Kristallnacht, the massive anti-Jewish pogrom that burned across all of Germany on the night of 9 November 1938 and into the next morning, is commonly regarded as the opening shot of the Holocaust. It was the big coming out party for the Nazis, when the knives were finally unsheathed and what was unsubtly implicit in Nazi doctrine was suddenly and tragically made violently explicit. Nothing about this sudden crystallization of the rancid anti-Semitism curdling up from just beneath the surface should have been surprising to anyone who had been paying attention to the Nazi party and their raving leader through the ‘20s and ‘30s—though for much of the ‘30s it did quite seem that no one outside Germany was paying any attention at all.
What might have been surprising though, in the wake of “The Night of the Broken Glass” (as it’s commonly referred to in English), was the degree of complacency, and even direct complicity, for this violence among the regular German civilian population. If 9 November was a warning shot, not only for the Jews of Germany, but for all of Western Europe (and the world), it pointed to a much more endemic, latent, deep seated anti-Semitism that coursed through pockets of the German population, which the Nazis were able to exploit and build on, plunging all the world into the nightmare of World War II and the Holocaust.
Michael Kloft’s short program about the pogrom of 1938 is short on context and scene setting. It assumes a certain degree of familiarity with the history of Nazi Germany among its audience, and is also part of a larger series on the Third Reich by Kloft. So, the short run time of 50 minutes is understandable, given that it’s a piece of a larger whole. Even so, it’s perhaps too brisk and economical for such an important event. It does get points for efficiency though – it cuts to the quick, getting right down to the business of the riots that led to 91 deaths, the destruction of thousands of businesses and homes, the burning of hundreds of synagogues, and the arrest and internment of 30,000 Jews in concentration camps.
After a brief recap of the events that triggered the pogroms – the assassination, by a Jewish German of Polish descent, of a German official at the Germany embassy in Paris (echoes of WWI, though this didn’t directly ignite WWII), and then the stoking of anti-Semitic fervor by Goebbels on the night of 9 November – “The Night of the Broken Glass” spends much of its run time on firsthand accounts culled from interviews with Jewish eyewitnesses, most of whom were able to flee Germany as small children. Their stories are obviously harrowing and terrifying, and their recall is as crystal clear as if the events happened yesterday, and not 70 years ago.
The program seems to be, at points, rather preoccupied with Jewish architecture and the destruction of synagogues, devoting most of its run time to the horrible images and rare footage of temples engulfed in flame. Of course, the synagogue being the center of Jewish life, its destruction was highly symbolic, but just as important was the destruction and ransacking of Jewish shops and businesses and homes. This was a wholesale assault of the entirety of Jewish life – the economic and domestic, as well as the religious - but the show, maybe in the interest of time, mostly focuses on the religious end.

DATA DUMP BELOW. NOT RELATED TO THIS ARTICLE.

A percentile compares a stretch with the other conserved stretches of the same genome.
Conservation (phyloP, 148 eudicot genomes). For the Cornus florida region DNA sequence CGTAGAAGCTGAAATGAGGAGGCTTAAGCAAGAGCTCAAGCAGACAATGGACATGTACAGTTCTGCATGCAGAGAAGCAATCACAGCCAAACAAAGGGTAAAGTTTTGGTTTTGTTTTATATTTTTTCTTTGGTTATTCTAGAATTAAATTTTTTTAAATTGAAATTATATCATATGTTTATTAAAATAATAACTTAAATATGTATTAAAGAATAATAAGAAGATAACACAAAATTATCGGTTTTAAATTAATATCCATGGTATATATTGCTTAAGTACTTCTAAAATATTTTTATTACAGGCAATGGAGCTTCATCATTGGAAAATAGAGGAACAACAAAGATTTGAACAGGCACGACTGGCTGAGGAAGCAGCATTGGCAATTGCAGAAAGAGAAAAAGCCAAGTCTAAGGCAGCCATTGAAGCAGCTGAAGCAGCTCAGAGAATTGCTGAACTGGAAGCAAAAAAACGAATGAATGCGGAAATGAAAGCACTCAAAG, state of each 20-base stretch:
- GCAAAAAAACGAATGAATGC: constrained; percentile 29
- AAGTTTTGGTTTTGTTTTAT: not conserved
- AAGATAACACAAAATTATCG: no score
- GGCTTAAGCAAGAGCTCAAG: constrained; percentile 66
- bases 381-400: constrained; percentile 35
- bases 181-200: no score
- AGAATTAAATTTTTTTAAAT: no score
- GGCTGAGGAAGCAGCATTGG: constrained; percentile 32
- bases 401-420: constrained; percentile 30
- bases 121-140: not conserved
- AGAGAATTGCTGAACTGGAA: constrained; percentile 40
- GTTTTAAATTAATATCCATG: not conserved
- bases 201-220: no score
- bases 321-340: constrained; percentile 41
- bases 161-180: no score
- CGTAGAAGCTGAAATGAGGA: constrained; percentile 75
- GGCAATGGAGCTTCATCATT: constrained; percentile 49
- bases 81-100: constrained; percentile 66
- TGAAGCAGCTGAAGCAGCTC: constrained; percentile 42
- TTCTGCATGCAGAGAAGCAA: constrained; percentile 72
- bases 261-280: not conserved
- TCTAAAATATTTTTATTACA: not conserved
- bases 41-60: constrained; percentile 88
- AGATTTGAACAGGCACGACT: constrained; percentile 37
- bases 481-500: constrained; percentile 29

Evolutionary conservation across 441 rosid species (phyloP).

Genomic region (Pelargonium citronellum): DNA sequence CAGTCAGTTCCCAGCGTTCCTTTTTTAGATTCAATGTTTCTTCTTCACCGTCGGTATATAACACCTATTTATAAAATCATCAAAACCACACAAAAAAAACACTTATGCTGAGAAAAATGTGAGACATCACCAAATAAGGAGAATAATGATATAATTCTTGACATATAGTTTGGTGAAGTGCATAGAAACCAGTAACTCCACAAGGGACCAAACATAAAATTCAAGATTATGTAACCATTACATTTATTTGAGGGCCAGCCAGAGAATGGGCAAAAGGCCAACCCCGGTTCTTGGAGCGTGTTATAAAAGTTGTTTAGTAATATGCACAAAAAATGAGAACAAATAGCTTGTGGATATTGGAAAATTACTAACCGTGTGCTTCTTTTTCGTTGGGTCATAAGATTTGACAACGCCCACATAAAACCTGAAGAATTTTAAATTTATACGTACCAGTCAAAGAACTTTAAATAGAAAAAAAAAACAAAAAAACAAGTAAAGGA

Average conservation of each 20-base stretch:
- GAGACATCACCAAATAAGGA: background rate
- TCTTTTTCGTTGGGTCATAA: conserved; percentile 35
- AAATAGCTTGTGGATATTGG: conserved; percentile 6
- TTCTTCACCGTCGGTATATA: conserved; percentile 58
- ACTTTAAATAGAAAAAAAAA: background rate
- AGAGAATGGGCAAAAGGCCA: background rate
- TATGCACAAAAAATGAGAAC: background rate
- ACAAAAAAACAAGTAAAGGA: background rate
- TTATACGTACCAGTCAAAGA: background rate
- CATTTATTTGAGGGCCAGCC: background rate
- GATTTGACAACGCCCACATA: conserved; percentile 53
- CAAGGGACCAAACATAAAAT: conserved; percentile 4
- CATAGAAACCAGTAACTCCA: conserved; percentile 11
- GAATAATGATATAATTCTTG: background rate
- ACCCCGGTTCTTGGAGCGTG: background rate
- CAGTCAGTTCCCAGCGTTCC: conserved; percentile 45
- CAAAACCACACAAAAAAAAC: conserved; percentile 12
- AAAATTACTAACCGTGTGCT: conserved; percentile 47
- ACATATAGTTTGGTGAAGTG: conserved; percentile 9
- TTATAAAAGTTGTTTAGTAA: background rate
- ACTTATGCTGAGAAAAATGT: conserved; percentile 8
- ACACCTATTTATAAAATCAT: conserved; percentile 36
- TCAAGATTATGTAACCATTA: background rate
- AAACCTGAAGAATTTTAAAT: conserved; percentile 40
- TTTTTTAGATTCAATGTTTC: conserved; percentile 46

Of course, the interviews bring us back to the true impact of this dark event, the wholesale across the board terror of how deep Nazi (and German) anti-Semitism ran. There are repeated accounts of how passers-by looked on in indifference, if not out and out hostility, as houses were destroyed and Jews were rounded up and carted off. The civil servants most trusted with maintaining civil order – police and firemen – were under direct orders to abstain from intervening, except perhaps to keep fires from affecting the homes of ‘real’ German citizens.
The coup de grace for the Nazis in the direct wake of the pogroms? After the destruction to Jewish property had been rigorously assessed by Nazi officials, Jews got stuck with the bill, forced to pay for the destruction of their own homes, businesses and temples.
Of course, all of this pales in the face of the humiliation, violence and unspeakable horror of what was to come. If Kritallnacht was indeed the warm up for the escalating institutionalized anti-Semitism, which in turn quickly ramped up to the implementation of the death camps and the Final Solution, it was also one of the most obvious and clear warning bells for the rest of Europe. The real tragedy is that even still, throughout 1938 and into 1939 and the outbreak of the war, everyone turned a blind eye to what Germany was doing, both within its borders and without, as it devoured its own population and launched a genocide against the Jews of Europe.